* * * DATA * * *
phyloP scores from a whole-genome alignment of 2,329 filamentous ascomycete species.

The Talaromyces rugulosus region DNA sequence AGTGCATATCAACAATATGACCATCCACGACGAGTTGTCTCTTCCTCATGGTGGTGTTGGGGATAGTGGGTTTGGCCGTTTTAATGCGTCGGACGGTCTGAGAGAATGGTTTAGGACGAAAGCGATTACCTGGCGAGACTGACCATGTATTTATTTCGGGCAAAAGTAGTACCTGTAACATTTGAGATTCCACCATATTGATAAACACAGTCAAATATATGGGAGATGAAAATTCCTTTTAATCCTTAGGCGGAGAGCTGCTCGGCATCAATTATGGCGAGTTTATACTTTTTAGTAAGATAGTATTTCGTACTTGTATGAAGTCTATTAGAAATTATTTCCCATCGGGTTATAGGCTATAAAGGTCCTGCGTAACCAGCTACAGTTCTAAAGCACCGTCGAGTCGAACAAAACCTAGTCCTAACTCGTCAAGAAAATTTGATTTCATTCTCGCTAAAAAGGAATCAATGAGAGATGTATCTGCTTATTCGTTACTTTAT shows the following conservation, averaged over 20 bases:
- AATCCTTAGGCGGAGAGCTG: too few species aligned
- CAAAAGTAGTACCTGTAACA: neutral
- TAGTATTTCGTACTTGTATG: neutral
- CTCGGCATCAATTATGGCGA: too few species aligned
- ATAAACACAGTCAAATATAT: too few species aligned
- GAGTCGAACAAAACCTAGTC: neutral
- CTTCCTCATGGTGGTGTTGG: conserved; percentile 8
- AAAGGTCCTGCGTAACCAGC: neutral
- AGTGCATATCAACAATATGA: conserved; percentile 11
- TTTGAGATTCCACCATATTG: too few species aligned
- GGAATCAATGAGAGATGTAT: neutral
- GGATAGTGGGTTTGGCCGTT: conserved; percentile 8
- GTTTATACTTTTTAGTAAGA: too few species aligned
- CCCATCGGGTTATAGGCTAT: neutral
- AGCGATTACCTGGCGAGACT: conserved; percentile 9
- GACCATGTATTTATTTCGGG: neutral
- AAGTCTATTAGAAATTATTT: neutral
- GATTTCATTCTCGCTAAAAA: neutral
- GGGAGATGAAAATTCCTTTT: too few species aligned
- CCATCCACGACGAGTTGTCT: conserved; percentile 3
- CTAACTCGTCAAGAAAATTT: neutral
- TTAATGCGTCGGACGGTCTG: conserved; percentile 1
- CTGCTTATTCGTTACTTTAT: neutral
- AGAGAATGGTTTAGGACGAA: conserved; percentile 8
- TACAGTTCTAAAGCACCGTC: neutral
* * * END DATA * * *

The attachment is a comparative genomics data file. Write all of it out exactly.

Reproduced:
phyloP scores from a whole-genome alignment of 2,329 filamentous ascomycete species.

The Talaromyces rugulosus region DNA sequence AGTGCATATCAACAATATGACCATCCACGACGAGTTGTCTCTTCCTCATGGTGGTGTTGGGGATAGTGGGTTTGGCCGTTTTAATGCGTCGGACGGTCTGAGAGAATGGTTTAGGACGAAAGCGATTACCTGGCGAGACTGACCATGTATTTATTTCGGGCAAAAGTAGTACCTGTAACATTTGAGATTCCACCATATTGATAAACACAGTCAAATATATGGGAGATGAAAATTCCTTTTAATCCTTAGGCGGAGAGCTGCTCGGCATCAATTATGGCGAGTTTATACTTTTTAGTAAGATAGTATTTCGTACTTGTATGAAGTCTATTAGAAATTATTTCCCATCGGGTTATAGGCTATAAAGGTCCTGCGTAACCAGCTACAGTTCTAAAGCACCGTCGAGTCGAACAAAACCTAGTCCTAACTCGTCAAGAAAATTTGATTTCATTCTCGCTAAAAAGGAATCAATGAGAGATGTATCTGCTTATTCGTTACTTTAT shows the following conservation, averaged over 20 bases:
- AATCCTTAGGCGGAGAGCTG: too few species aligned
- CAAAAGTAGTACCTGTAACA: neutral
- TAGTATTTCGTACTTGTATG: neutral
- CTCGGCATCAATTATGGCGA: too few species aligned
- ATAAACACAGTCAAATATAT: too few species aligned
- GAGTCGAACAAAACCTAGTC: neutral
- CTTCCTCATGGTGGTGTTGG: conserved; percentile 8
- AAAGGTCCTGCGTAACCAGC: neutral
- AGTGCATATCAACAATATGA: conserved; percentile 11
- TTTGAGATTCCACCATATTG: too few species aligned
- GGAATCAATGAGAGATGTAT: neutral
- GGATAGTGGGTTTGGCCGTT: conserved; percentile 8
- GTTTATACTTTTTAGTAAGA: too few species aligned
- CCCATCGGGTTATAGGCTAT: neutral
- AGCGATTACCTGGCGAGACT: conserved; percentile 9
- GACCATGTATTTATTTCGGG: neutral
- AAGTCTATTAGAAATTATTT: neutral
- GATTTCATTCTCGCTAAAAA: neutral
- GGGAGATGAAAATTCCTTTT: too few species aligned
- CCATCCACGACGAGTTGTCT: conserved; percentile 3
- CTAACTCGTCAAGAAAATTT: neutral
- TTAATGCGTCGGACGGTCTG: conserved; percentile 1
- CTGCTTATTCGTTACTTTAT: neutral
- AGAGAATGGTTTAGGACGAA: conserved; percentile 8
- TACAGTTCTAAAGCACCGTC: neutral